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The Bent Musket roundtable: Grading the Revs 2022 primary kit

Let us know what you think!

MLS: Playoffs- Semifinals-New York City FC at New England Revolution Winslow Townson-USA TODAY Sports

Over the weekend, New England Revolution fans got a look at what the 2022 primary kit will look like.

After images surfaced on social media, The Bent Musket’s Seth Macomber was able to confirm that the image was in fact a replica of what the Revolution will wear in the 2022 MLS season.

So since we got our first look, the staff of The Bent Musket gave their grades.

Sam - C+

Compared to the travesty of the 2021 away kit, this kit is decent. The bar was set pretty low with this kit simply needing to be better than a white t-shirt.

The nicest thing about this kit is the jock tag as it is a cute nod to the club’s history. I also think that the new logo looks good on this kit. It’s a clean kit.

But that’s really about it. The design isn’t anything special and the embossed textures could use some work. They look much better in the mockup that was spread around Twitter.

So similar to the rebrand, the Revs didn’t mess up, but they didn’t hit a home run with this new kit. Fans still have to dream of New England having a unique kit.

Seth - B-

The new navy blue jersey is reminiscent of the one worn in 2014, which is a favorite of mine. The major difference is the embossed texture, which is fine.

In fact, “fine” is probably the word that I would most use to describe the new top. It’s nothing revolutionary or defiant. Rather, it’s a—wait for it—clean and simple design that matches looks we’ve seen in the past. My favorite element is probably the jock tag, which says, “EST 96.”

I am curious to see what the final authentic version looks like, as it’s expected to include more red. Even then, my guess is that it looks fine.

Jake - F

Usually, there’s not a lot to dislike about simplicity but when you’re rebranding your team, you should be taking far more risks with your shirt. There should be a strikethrough sash to match the new badge and maybe some of that bunting trim in red or white somewhere on the shirt. The jersey seems very Adidas and not in a positive way, as the consistent league branding overshadows individualism for the teams that would be more identifiable.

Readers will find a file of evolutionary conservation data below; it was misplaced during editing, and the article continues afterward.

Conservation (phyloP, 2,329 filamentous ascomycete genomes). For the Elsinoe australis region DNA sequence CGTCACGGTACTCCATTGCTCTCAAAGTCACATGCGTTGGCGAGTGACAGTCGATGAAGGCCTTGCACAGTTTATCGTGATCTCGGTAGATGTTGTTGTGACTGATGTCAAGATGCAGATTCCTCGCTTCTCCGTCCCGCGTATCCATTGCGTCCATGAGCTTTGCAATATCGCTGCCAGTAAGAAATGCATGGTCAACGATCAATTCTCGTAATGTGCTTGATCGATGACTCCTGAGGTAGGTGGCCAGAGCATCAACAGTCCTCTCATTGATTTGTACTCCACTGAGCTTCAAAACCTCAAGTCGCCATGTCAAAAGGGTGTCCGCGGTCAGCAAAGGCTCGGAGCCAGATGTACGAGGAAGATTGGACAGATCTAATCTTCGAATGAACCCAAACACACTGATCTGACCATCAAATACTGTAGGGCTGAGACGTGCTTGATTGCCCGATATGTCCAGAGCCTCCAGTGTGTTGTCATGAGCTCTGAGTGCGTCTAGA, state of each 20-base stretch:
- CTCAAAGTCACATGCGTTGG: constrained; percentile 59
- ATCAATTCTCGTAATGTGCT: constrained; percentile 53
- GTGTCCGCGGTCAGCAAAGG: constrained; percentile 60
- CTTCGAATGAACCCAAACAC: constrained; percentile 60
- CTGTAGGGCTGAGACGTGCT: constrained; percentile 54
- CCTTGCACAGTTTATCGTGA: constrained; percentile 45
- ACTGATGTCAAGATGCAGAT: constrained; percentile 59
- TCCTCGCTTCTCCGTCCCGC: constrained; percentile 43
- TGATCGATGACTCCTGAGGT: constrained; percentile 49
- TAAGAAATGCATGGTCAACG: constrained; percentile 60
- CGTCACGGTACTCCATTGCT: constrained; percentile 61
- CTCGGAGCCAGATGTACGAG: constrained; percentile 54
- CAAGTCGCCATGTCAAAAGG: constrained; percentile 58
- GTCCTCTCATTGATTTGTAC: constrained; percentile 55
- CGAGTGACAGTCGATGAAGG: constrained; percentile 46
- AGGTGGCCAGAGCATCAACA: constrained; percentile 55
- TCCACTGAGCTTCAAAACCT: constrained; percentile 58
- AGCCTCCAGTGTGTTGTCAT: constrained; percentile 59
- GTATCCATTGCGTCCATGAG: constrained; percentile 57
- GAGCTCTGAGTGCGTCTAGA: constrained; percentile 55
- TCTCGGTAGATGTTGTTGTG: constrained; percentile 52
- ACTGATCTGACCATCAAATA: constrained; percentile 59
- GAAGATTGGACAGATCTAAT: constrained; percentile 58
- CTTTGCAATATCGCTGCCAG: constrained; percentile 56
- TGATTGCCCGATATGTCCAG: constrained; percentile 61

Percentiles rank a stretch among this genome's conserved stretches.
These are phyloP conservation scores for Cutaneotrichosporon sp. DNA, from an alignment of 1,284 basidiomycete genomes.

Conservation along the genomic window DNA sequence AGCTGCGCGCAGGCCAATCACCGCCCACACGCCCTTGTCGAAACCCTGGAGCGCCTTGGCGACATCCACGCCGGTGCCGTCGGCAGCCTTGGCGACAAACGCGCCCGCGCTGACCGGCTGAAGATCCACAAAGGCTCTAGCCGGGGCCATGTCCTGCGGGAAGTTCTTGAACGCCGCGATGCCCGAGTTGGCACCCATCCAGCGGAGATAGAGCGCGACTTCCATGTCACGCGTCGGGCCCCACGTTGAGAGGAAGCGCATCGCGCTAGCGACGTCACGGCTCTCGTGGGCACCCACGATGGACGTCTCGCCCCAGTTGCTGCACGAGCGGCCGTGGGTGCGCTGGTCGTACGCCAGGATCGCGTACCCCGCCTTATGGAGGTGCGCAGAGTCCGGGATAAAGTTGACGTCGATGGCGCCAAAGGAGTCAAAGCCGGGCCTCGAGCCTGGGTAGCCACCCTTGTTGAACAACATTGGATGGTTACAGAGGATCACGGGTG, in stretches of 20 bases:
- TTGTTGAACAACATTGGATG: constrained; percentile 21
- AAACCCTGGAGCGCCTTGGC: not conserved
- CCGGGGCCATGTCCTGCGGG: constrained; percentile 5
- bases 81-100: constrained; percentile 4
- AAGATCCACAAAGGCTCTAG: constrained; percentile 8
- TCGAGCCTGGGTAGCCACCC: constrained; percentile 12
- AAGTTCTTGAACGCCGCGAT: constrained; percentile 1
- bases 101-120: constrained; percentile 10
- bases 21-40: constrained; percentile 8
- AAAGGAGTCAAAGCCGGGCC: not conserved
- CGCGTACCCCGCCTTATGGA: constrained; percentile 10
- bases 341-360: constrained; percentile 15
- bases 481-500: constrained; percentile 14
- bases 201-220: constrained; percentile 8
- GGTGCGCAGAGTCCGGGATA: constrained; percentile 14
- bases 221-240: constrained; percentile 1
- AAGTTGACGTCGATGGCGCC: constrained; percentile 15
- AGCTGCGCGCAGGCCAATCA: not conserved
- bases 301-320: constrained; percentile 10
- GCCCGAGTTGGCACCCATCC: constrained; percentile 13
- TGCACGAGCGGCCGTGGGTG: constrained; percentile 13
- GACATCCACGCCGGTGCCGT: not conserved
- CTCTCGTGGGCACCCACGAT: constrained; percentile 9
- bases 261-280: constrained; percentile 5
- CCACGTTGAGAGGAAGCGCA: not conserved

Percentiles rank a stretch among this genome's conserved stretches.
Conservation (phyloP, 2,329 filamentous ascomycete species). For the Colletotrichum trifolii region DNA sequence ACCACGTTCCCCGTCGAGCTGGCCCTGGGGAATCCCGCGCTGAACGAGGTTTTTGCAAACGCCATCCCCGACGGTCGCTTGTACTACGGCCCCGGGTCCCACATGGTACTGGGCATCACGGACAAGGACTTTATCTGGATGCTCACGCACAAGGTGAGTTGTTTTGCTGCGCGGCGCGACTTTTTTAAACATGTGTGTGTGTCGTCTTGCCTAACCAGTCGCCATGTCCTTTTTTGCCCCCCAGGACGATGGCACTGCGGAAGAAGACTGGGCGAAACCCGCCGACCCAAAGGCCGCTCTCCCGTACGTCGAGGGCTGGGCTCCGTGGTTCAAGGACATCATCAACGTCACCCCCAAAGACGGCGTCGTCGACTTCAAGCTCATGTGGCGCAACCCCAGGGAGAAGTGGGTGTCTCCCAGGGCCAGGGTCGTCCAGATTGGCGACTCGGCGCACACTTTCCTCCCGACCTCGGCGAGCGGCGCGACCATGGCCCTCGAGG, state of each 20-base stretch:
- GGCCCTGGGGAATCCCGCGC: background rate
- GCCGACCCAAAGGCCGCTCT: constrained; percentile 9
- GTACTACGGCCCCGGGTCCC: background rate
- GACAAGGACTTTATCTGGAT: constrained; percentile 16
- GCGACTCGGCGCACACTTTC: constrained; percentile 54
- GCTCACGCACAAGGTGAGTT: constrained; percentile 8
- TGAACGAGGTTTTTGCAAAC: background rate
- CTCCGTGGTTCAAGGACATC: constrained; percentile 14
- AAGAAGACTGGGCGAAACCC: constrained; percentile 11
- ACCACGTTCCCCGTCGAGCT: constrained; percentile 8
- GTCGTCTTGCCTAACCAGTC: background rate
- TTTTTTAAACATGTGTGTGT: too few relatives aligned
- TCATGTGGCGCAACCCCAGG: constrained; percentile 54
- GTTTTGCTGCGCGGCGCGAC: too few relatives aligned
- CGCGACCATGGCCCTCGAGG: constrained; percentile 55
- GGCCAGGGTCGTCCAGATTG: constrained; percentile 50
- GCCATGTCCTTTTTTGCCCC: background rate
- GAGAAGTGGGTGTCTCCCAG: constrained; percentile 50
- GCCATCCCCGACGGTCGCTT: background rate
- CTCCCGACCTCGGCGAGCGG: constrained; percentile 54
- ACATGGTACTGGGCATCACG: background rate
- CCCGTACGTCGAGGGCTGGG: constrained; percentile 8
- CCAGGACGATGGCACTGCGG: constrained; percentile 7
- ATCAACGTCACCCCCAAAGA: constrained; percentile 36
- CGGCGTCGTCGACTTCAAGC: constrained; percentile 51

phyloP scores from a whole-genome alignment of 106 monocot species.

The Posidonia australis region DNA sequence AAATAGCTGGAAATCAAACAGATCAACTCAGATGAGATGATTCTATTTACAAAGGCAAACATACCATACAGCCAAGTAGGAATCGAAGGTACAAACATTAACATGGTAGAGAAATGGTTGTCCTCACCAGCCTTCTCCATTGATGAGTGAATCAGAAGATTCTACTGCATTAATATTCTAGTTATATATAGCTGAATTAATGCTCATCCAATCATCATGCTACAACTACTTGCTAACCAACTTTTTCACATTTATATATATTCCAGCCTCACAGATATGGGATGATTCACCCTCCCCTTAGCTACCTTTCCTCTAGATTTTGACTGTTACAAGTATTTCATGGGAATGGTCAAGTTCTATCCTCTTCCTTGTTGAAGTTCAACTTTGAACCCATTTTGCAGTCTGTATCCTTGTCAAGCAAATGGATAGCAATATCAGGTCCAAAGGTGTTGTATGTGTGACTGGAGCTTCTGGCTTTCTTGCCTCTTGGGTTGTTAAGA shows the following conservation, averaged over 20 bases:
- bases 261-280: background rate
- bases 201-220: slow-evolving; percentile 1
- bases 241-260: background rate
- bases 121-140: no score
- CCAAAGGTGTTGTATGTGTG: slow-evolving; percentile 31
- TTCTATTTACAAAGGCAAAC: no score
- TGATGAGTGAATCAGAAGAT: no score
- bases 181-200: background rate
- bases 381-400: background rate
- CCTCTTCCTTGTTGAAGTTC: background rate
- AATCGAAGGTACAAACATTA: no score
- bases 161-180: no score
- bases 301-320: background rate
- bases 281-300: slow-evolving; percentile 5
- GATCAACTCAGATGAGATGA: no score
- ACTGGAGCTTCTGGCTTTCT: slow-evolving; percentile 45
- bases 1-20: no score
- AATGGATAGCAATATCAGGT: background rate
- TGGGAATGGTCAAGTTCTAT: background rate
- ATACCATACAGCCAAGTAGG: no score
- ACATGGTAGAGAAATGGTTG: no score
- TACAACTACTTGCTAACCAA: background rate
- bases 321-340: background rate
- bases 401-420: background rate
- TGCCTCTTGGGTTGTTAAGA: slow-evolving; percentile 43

The main reason this is a failure, besides the obvious lack of the rebranding elements, and we’re going to repeat this every year until the team (or the league who might also be responsible for this horrid policy) learns, is that these jerseys should be launching well before preseason in February or in this case well before your actual season opener in the CCL.

A Crayon Flag on the shirt might have brought this up to a D, but even that couldn’t save this shirt which I had incredibly high expectations after supposed years of rebrand planning.

Josh – C

To me, the new Revolution primary kits are the definition of mid.

With the rebrand introduced this offseason, the primary kit gave the club a chance to set and form a new identity going into the future but going back to a design used by the old brand seems strange.

While I am a fan of the pattern, I wish it was more prominent. You don’t want it to be overpowering, but making it a tad more visible would have upped the grade in my book. I will say I do like the inclusion of the red. It’s the perfect amount of color to make the kit pop. I will tip my cap to that.

However, with the scares visibility of the logo and the timidness of going bold, I can’t give a grade above a C. They did enough to prevent a PR disaster, but there’s no denying they had the opportunity to do a lot more with this.